"Harry Potter" e-books enhanced for Apple devices
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You do not need to be a wizard to see the "Harry Potter" books come to life.
The seven books are getting a makeover. They will have more than 200 new illustrations in the enhanced e-books. They are made for Apple devices. More than half of the illustrations are animated or interactive.
They include such touches as a golden snitch from Quidditch matches flying away as you tap it on the screen. Series creator J.K. Rowling also goes deeper into some of the characters and story lines. There are a handful of pop-up notes.
The editions were released Oct. 8. They are only in Apple's iBooks Store. They need an Apple Inc. mobile device or a Mac computer to read. For other devices, including Amazon's Kindle, standard electronic editions are available. They can be found through Rowling's Pottermore site.
The makeover offers readers a new way to engage with the story. It also gives Rowling and her publishers a chance to resell these best-selling books. The last one came out eight years ago. It is like when Hollywood releases the same movies in new formats and with bonus materials.
The illustrations are new and only on the enhanced editions. But Rowling's notes are not necessarily so. Rowling has been regularly posting new essays on Pottermore.
She has traced Harry's roots to a 12th-century wizard. And she has written about the origins of an invisibility cloak. It appears throughout the series.
Rowling has also written more books. They include "The Tales of Beedle the Bard." It is a children's book. It was referenced in the last "Harry Potter" book.
Until recently, the Pottermore site also had a game. It took readers through the books chapter-by-chapter. It had riddles and other discoveries along the way. That game had clips from the "Harry Potter" movies. The new e-books do not.
The new editions offer full-color illustrations and animation instead. They were made by Pottermore artists.
In one animation, you see multiple letters fly in through the fireplace. It has the news of Harry's acceptance to Hogwarts wizardry school.
In another, an owl, a cat and the fog come to life on Platform 9 3/4. That is where a Hogwarts-bound train awaits. On the train, you see landscape moving by through a window.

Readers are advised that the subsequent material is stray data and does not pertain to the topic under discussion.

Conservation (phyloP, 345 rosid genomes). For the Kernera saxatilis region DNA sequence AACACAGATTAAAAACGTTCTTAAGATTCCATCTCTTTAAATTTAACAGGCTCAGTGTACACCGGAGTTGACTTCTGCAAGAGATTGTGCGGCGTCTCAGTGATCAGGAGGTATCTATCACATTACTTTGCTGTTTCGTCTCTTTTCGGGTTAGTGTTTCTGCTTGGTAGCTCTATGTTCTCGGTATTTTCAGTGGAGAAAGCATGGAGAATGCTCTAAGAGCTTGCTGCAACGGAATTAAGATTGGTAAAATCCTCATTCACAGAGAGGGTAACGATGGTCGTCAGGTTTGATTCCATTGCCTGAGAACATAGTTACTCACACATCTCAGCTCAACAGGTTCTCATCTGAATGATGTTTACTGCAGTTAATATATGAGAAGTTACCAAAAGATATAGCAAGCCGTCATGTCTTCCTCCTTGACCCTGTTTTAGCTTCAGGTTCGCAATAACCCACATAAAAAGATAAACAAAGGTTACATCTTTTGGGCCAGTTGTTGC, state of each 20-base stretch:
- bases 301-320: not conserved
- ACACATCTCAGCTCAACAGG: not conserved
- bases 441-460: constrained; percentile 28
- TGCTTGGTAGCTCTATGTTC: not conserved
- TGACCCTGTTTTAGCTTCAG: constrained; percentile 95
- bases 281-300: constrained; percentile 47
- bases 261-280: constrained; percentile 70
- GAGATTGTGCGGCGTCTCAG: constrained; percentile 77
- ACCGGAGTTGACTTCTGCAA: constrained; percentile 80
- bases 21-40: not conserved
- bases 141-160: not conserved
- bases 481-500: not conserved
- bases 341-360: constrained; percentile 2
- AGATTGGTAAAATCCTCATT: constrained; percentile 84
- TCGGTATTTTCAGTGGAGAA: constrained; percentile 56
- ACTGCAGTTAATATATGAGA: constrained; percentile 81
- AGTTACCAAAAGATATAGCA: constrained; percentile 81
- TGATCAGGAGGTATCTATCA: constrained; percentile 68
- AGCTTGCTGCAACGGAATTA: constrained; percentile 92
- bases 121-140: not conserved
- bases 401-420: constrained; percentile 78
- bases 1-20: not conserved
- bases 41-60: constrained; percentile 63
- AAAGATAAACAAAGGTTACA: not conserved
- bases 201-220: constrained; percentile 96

In one scene of a feast, you can slide left and right to see the rest of a long table covered with food. It is not clear which illustrations are interactive. The idea is to get readers to explore.
There is no sound. Harry's friend, Ron, gets an angry audio letter from his mother. You see steam coming out of the letter. But, you do not hear her screaming. You do in the movie.
You can access Rowling's extra materials by tapping a quill icon. It is embedded in the text. You can learn how students arrived at Hogwarts before train service began. Some rode on broomsticks. But that was tough, with trunks and pets to bring along.
There are not many notes. You get more backstory at the Pottermore site. But you need the e-books for the full text.
The books also get new digital covers to show each book's theme. One example is "Harry Potter and the Chamber of Secrets." They use serpents for that book.
Artists also designed a new font. Each letter has a lightning bolt. It is in the shape of a scar on Harry's forehead. This font is named Fluffy. It is named for the three-headed dog in the first book. The font is used for the first letter of each chapter.
The books cost $10 each. Or it is $70 for the series. There is no discount if you already own standard electronic editions.
English editions are available in the U.S. And 31 other markets are also available right away. Editions in French, German and Spanish are coming Nov. 9.